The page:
Having said that, there was something thrilling about being the first one to read a brand new book. 

Unfortunately, my memory of this perfect birthday is marred, for I never got to read all those books ultimately. Most of the girls bullied me into lending them all but one of those books saying I wouldn’t be reading all of them that night. For some reason, I don’t remember reading the rest. Maybe there was a reason?

For a long time in between, birthdays were lost in life’s Bermuda triangle of growing up, negotiating relationships and managing expectations and dealing with disappointments. 

Until my golden 50th last year.

This was a turning point, half time perhaps – as my little one would say. As a kid my Appu thought everyone lived for 100 years, and each year on my birthday she would count backwards, frowning a little less each year as she improved her mental math skills, trying to figure out how many more years I had before I turned 100.

My 50th birthday was a turning point, when I can say I learnt to unabashedly enjoy the day and lap up the love that came my way.

I realise I don’t have half time exactly – so why not!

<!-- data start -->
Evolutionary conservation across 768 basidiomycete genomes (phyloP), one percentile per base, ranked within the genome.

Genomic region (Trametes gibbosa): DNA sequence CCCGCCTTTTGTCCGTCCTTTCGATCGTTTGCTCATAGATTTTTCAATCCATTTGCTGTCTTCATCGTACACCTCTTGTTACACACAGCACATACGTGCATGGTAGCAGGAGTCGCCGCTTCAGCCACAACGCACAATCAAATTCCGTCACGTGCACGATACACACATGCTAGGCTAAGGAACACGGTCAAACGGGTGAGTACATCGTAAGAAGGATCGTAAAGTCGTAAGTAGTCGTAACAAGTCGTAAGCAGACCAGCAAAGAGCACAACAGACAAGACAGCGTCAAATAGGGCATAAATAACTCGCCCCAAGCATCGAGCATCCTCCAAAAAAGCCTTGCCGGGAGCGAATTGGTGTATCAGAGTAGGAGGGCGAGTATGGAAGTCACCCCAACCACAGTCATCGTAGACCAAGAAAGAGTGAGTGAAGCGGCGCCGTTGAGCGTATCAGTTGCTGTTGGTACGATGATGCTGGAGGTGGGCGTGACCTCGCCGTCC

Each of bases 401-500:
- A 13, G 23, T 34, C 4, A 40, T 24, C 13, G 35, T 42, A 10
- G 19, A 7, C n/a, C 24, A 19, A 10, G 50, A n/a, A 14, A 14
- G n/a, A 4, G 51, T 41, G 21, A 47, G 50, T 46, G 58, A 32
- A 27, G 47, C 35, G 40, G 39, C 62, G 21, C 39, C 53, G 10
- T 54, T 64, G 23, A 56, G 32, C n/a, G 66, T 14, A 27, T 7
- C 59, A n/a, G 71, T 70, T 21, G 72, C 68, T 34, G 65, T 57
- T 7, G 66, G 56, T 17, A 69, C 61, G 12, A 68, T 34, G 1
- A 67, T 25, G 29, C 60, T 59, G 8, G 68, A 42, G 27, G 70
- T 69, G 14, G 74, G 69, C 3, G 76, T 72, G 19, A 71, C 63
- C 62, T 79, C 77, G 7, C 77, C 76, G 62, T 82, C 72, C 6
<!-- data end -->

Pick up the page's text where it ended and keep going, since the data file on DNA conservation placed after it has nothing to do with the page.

This birthday was a quiet celebration on the family front. A birthday cake lovingly baked by my firstborn, a cosy dinner at the Coconut Lagoon, phone calls from loved ones… 

What made this birthday most memorable was the gush of greetings and wishes, the outpour of love and affection from my friends and family on my timeline and inbox on Facebook, email, SMS, phone and even LinkedIn!

Thank you all my dear folks for the “party” on my timeline and in my favourite food groups – replete with streamers, paper chains, speckled balloons and glitter; with boxed gifts nudging a huge birthday cake!

So blessed, so privileged, so fulfilled to be loved so this birthday! Who needs another 49?!

In our typical Indian style, I am ending this on a sweet note – with a falooda that I had made for my Amu’s birthday some months ago.